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Does sustainable fashion suffer from amnesia?

Author: Uwe Westphal, Journalist in Berlin and London. Westphal is co-founder of Jewel Institute of Fashion, Florida.

This article was co-authored by Philipp Nell, TV producer, Berlin.


Does sustainable fashion suffer from amnesia?


To be clear, no, I have nothing against sustainable fashion or the many start-ups that are trying to do just that around the world. Thousands of initiatives are trying to convince their governments to pass new laws to stop the seemingly endless transport of textile waste to developing nations.  There is no question that fast fashion has flooded the world with cheap products. However, it is important to note that consumers like you and me have been sustaining this for a long time. I am not only referring to individual purchasing decisions, but to the fact that fashion as a cultural asset is in high demand precisely because more than 8 billion people around the world, with widely varying purchasing power, have to dress themselves. Experts say that if we wanted to stop polluting the environment with synthetic chemical fibers, we would need seven trillion dollars in subsidies and investments for innovative new developments in fashion production.


But is fast fashion an entirely new problem? Not really. Which makes it all the more surprising that the sustainability movement has paid so little attention to its historical predecessors.


It is not only in Europe that the use of synthetic fibers for fashionable clothing has been a blessing. As early as the 1920s, chemists and textile manufacturers were experimenting with new man-made fibers, which later, as nylon or simply polyester fabrics, provided millions of consumers with inexpensive clothing for the mass production of everyday fashion. Not everyone could afford fabrics made of wool, cotton, or even cashmere and silk. Especially not the seamstresses who worked 18 hours a day for a few pennies.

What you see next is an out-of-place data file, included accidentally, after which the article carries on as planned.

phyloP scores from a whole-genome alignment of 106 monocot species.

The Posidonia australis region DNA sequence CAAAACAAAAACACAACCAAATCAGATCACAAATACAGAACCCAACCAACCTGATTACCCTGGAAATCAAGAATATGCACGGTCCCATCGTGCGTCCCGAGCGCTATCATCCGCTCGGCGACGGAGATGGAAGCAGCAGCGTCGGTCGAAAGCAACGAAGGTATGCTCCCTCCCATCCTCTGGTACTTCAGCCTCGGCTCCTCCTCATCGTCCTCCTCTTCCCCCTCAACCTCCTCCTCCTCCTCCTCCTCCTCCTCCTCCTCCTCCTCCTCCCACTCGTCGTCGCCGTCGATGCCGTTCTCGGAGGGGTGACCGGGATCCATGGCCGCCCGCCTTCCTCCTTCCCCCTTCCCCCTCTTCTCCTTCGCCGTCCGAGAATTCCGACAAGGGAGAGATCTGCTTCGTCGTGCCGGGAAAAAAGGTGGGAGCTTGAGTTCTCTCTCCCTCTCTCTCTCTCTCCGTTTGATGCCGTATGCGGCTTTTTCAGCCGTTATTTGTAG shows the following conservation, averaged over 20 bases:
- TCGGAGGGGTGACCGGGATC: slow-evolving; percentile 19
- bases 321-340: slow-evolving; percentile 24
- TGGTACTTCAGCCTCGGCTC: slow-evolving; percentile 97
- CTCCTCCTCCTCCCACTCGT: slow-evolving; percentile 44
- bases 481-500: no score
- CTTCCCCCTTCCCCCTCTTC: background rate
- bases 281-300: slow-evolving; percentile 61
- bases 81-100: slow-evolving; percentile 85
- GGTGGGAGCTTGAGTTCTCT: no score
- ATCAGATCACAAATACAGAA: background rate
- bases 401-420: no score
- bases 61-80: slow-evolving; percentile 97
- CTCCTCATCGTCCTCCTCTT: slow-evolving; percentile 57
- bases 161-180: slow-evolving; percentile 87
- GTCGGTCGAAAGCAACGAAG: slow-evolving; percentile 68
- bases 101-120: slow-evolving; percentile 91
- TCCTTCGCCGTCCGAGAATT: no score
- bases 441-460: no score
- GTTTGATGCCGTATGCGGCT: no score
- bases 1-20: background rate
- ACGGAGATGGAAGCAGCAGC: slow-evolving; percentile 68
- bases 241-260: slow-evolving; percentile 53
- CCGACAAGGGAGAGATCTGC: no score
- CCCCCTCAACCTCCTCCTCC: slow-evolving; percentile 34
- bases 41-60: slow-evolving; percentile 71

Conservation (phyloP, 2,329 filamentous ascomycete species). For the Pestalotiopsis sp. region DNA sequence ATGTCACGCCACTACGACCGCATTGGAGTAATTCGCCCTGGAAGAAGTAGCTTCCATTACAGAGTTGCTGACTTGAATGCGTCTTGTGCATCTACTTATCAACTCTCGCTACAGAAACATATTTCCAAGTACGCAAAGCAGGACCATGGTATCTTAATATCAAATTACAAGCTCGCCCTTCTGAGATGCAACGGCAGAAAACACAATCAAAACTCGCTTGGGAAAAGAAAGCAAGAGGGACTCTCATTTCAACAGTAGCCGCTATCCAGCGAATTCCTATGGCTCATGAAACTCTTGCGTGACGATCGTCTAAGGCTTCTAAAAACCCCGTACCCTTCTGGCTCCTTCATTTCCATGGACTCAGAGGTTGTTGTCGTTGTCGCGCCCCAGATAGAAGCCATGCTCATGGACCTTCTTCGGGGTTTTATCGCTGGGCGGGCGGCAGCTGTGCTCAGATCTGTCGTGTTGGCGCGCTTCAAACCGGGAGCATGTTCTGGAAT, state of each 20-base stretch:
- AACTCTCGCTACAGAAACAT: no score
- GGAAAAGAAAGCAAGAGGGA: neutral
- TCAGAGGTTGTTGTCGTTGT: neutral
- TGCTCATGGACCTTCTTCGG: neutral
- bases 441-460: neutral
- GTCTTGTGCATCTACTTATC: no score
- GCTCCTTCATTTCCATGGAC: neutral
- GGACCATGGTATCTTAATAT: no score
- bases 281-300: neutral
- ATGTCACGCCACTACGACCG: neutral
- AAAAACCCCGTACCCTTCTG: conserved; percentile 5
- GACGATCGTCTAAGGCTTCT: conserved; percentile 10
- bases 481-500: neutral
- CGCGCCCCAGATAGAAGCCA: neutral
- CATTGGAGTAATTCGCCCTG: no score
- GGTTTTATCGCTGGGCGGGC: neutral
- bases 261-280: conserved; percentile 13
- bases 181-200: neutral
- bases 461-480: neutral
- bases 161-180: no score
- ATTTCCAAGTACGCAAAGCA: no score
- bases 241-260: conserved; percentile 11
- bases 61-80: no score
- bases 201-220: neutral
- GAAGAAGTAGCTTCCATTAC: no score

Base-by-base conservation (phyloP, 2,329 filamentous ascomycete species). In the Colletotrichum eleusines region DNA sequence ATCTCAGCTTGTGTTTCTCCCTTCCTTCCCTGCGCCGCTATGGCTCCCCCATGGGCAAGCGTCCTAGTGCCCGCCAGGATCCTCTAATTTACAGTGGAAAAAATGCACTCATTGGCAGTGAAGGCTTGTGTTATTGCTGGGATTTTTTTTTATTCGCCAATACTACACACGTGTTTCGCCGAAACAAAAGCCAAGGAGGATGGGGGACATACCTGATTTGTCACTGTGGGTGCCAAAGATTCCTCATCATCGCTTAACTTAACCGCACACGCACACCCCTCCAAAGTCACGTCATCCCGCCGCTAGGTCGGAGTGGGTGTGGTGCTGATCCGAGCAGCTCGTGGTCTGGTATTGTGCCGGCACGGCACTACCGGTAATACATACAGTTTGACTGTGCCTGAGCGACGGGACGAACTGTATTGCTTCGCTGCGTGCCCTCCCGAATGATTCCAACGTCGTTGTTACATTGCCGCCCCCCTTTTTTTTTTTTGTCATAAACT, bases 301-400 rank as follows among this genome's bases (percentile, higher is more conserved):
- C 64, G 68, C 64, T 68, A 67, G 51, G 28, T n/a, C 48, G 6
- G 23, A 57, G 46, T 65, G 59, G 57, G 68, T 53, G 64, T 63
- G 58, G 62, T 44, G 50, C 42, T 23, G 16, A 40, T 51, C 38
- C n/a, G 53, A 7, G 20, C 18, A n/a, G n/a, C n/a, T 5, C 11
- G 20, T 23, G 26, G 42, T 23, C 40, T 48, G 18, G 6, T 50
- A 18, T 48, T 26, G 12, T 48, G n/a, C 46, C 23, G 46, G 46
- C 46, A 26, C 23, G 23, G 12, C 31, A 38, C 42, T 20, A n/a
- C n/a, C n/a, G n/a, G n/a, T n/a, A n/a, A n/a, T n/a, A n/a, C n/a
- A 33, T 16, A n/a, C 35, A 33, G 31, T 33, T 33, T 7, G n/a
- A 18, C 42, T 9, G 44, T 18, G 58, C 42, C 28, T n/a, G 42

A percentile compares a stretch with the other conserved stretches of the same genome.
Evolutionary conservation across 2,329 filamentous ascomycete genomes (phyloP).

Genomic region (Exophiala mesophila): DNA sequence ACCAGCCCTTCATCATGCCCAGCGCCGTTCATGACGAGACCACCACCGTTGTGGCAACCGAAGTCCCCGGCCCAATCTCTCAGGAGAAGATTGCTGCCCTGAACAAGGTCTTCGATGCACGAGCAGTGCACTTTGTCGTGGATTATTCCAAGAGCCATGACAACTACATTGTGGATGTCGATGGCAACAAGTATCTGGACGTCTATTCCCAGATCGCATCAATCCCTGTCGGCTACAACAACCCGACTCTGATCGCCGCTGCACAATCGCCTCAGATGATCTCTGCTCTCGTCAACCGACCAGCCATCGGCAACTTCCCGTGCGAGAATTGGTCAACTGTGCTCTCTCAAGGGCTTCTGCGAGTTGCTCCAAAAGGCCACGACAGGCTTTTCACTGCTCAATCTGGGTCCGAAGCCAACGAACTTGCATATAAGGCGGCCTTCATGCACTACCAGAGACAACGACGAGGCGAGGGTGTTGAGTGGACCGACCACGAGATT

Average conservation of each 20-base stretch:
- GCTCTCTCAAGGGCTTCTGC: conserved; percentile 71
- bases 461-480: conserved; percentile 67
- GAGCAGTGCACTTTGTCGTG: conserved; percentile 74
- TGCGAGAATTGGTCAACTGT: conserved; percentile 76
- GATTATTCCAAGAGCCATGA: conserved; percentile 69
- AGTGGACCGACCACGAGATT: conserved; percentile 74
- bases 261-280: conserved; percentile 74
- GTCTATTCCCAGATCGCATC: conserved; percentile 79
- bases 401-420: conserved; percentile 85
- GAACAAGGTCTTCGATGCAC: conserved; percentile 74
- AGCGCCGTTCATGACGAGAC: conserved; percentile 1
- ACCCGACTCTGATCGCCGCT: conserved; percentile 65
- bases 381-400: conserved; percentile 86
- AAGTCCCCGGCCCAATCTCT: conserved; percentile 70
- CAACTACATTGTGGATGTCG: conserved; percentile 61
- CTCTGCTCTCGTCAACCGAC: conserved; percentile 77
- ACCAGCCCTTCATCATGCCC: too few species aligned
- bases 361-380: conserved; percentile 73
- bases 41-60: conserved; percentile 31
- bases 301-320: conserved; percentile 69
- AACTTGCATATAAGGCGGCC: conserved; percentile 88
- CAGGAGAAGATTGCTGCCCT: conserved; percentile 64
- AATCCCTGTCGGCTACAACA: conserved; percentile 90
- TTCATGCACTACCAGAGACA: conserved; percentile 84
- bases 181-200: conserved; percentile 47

However, cheap clothing had its greatest triumph after 1945, largely due to the global trade in fashionable clothing, new (toxic) dyeing processes, and synthetic fibers. Global supply chains were established for globally produced clothing. But this was only possible with cheap labor in Asia or Latin America. Two weeks after an order is placed in Pakistan, China or Vietnam, the finished luxury item is already hanging in shop windows in London, New York City, Paris, Moscow or Tokyo. Everyone seemingly benefits. Haute couture as well as ZARA, H&M and many other companies.


But if we look more closely at history, we see that people before us faced these very problems. On a much lower scale, Jewish fashion designers in Berlin criticized and predicted this development as early as 1870.  


In the midst of the First World War (1914-18), the gentlemen on the boards of department stores and fashion houses in Berlin called for a new patriotism and therefore restraint in fashion. They called for moderation, localism and a new German national spirit. "We must distance ourselves from the decadence of Parisian couture," demanded the German national fashion designers. Only expensive woolen clothes from now on. It was a call that was largely ignored by the German political establishment. But for the first time, politics and fashion were mixed. In any case, it was a dubious project with no lasting effect.